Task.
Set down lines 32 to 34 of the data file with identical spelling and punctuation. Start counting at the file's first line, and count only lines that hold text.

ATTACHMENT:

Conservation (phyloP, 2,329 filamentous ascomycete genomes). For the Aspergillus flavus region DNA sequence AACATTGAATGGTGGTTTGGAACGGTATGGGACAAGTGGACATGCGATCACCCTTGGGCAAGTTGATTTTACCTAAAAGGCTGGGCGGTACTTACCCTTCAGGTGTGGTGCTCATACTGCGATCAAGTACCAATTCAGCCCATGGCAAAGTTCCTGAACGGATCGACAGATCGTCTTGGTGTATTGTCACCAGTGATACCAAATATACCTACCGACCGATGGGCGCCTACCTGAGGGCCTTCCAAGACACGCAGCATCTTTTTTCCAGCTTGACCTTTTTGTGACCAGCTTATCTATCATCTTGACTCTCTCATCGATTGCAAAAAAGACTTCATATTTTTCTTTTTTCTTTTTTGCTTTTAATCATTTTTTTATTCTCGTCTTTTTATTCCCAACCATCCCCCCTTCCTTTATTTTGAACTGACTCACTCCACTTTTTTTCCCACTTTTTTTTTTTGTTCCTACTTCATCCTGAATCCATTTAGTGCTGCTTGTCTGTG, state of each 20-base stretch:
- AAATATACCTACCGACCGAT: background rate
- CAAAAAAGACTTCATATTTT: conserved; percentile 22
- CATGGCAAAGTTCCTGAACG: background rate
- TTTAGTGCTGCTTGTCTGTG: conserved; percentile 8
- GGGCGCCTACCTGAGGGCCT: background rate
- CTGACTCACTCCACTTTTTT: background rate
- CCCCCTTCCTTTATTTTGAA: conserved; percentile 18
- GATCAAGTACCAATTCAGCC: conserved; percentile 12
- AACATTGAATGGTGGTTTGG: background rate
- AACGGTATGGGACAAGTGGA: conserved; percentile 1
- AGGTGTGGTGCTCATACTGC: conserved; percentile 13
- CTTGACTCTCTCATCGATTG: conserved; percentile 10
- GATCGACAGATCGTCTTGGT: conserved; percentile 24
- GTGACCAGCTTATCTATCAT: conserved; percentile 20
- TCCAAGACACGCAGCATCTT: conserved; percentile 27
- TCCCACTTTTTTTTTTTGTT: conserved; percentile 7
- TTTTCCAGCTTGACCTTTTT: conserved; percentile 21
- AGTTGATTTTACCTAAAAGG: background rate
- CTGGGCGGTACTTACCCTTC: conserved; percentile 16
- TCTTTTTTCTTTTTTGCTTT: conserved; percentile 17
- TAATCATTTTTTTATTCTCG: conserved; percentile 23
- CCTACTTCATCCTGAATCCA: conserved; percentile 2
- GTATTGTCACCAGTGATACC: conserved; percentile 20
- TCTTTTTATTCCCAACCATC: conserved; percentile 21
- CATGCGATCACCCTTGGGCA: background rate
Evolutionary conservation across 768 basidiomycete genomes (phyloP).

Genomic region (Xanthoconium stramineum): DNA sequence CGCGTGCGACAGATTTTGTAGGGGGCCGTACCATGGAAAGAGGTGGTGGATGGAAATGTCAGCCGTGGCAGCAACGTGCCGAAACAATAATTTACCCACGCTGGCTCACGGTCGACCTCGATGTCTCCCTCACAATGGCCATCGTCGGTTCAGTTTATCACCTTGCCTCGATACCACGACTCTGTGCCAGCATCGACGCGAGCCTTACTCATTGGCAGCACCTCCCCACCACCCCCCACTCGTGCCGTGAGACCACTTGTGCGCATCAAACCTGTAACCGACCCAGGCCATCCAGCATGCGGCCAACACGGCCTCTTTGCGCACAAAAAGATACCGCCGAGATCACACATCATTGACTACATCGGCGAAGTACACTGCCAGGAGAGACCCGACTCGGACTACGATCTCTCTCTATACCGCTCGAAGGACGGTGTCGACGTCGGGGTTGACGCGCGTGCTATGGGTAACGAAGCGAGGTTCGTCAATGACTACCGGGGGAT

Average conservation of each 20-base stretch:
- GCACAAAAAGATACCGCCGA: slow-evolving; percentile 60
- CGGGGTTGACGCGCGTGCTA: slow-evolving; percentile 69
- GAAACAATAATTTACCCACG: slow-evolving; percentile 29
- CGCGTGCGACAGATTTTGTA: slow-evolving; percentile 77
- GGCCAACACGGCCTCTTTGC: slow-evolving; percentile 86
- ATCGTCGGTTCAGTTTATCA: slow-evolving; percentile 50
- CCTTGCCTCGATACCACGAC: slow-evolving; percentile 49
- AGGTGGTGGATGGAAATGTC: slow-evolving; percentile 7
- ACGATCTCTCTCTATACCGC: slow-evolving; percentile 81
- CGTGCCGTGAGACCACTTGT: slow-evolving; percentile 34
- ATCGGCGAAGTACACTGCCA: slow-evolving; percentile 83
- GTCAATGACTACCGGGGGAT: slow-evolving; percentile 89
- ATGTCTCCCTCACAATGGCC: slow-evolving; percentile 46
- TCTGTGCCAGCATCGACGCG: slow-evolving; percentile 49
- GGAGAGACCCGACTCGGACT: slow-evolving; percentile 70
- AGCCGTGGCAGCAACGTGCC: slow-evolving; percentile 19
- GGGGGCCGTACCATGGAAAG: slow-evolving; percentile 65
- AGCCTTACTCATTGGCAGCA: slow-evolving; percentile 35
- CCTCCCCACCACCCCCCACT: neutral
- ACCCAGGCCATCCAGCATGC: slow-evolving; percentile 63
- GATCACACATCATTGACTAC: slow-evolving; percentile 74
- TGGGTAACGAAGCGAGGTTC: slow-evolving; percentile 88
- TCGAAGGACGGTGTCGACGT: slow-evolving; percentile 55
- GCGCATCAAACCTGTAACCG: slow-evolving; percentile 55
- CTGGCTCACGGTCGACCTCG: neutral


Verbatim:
- GAAACAATAATTTACCCACG: slow-evolving; percentile 29
- CGCGTGCGACAGATTTTGTA: slow-evolving; percentile 77
- GGCCAACACGGCCTCTTTGC: slow-evolving; percentile 86